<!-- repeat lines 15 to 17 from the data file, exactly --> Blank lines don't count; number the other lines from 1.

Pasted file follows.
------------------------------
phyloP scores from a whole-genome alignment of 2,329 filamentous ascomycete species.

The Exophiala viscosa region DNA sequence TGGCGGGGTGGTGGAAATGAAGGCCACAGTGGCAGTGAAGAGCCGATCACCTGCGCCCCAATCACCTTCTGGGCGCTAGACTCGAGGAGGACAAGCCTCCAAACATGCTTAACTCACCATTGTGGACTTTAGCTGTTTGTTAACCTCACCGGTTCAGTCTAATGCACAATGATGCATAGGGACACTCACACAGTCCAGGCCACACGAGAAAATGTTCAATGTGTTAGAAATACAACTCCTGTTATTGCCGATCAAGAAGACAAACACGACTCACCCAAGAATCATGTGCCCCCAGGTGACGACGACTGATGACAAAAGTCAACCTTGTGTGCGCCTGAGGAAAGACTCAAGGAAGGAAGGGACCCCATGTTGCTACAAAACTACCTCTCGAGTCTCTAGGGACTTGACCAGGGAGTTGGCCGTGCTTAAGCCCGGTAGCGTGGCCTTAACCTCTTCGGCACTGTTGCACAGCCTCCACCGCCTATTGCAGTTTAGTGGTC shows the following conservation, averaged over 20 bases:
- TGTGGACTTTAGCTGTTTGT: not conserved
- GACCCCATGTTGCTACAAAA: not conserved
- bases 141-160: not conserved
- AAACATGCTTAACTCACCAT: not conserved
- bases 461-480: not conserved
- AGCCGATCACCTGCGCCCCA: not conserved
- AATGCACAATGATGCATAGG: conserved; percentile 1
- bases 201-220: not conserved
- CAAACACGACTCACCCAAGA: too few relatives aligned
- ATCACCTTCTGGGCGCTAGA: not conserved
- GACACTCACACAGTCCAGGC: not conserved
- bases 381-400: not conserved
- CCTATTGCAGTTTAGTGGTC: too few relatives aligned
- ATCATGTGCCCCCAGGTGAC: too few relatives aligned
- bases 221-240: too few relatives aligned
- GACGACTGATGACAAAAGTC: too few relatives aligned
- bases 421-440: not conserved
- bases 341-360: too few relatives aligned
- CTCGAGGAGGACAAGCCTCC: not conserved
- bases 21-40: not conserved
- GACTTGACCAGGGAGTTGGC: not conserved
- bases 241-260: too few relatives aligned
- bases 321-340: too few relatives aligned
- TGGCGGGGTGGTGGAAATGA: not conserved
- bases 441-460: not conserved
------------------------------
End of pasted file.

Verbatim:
- CCTATTGCAGTTTAGTGGTC: too few relatives aligned
- ATCATGTGCCCCCAGGTGAC: too few relatives aligned
- bases 221-240: too few relatives aligned